Industrial production face-plants, but hold the DOOOM for now
- by New Deal democrat
For the second day in a row, a major piece of economic data face-planted. Industrial production for the month of January declined -0.6%. Worse, almost all of the decline was in manufacturing.
This kind of decline is most consistent with the onset of a recession, or at very least a significant slowdown, as shown in these two long-term graphs covering the last 50+ years, which have been normed so that only a monthly decline in excess of -0.5% shows as negative:
Zooming in on this expansion, the YoY% change in industrial production, at 3.8%, while certainly backing off from its “boom” readings of half a year ago, is still in the high range of average:
While the combination of yesterday’s retail sales number for December and today’s January industrial production number are pretty awful, I recommend treating each with caution, for two reasons.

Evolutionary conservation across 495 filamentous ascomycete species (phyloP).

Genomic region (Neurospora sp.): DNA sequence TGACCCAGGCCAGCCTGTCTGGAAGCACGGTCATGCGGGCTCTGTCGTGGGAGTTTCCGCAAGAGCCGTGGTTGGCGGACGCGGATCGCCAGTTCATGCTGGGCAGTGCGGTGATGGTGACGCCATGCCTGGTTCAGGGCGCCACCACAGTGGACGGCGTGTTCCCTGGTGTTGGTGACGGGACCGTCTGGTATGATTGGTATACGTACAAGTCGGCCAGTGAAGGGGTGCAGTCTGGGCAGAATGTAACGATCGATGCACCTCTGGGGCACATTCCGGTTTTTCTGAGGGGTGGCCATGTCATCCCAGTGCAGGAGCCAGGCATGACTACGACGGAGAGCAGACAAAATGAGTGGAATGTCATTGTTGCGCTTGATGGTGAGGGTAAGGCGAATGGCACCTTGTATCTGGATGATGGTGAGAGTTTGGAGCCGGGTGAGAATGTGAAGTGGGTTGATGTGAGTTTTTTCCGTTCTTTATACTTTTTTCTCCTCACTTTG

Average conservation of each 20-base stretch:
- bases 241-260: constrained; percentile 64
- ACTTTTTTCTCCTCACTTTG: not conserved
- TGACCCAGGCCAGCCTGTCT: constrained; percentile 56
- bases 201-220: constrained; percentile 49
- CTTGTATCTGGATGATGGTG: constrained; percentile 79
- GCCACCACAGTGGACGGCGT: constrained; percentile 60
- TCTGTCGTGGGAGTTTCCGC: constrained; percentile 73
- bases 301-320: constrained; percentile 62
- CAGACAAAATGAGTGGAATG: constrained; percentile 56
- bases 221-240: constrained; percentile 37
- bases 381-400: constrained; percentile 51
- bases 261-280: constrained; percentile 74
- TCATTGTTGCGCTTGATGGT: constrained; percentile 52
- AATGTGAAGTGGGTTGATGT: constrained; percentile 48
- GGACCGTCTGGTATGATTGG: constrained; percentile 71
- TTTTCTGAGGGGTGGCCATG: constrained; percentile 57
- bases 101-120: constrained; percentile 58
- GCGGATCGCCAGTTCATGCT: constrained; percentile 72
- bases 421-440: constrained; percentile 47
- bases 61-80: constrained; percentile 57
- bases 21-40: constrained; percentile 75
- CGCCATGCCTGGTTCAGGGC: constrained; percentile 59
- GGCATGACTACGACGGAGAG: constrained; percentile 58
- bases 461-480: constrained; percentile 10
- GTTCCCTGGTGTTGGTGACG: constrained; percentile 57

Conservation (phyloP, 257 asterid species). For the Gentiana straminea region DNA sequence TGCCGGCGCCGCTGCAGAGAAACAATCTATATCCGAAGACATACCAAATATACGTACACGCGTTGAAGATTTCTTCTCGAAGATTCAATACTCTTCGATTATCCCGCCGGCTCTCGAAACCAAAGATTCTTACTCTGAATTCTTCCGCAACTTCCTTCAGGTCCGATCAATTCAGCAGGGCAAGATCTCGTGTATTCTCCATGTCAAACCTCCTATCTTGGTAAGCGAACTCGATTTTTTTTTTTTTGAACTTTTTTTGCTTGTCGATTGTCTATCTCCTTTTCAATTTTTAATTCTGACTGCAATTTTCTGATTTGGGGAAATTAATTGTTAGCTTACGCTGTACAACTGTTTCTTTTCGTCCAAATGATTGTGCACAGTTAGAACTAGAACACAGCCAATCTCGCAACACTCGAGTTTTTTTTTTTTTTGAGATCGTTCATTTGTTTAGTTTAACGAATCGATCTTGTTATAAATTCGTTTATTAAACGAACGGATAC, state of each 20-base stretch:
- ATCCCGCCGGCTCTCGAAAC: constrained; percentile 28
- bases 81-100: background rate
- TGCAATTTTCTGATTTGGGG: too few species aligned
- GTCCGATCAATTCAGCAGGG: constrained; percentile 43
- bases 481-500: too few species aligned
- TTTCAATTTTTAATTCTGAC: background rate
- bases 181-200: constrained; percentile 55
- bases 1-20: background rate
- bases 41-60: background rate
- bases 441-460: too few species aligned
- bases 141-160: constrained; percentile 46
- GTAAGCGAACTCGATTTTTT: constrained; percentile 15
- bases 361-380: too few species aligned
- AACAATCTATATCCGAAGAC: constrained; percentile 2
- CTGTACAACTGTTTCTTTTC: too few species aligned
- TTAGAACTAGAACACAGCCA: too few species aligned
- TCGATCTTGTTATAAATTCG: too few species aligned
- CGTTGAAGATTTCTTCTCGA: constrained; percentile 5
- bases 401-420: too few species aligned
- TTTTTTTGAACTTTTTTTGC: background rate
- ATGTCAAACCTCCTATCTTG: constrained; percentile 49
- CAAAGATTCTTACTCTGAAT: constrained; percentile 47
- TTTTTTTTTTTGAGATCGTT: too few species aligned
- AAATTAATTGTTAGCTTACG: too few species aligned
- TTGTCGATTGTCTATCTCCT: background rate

First, the government shutdown - which started in late December - may have had a bigger effect on production and consumption than earlier believed. If so, I would expect the situation to reverse in the next month or two.
Second, at least in the case of January, the worst cold snap in the last 30 years hitting the industrial heartland almost certainly had some effect on production. The typical rejoinder to this is that winter comes every year. But winter weather is particularly variable from year to year, and waxes and wanes over its three month length at differing times from year to year as well.
So: definitely not good. Definitely consistent with a slowdown at least. But we need to see all of the data caught up through February before we can really judge if it is temporary or not.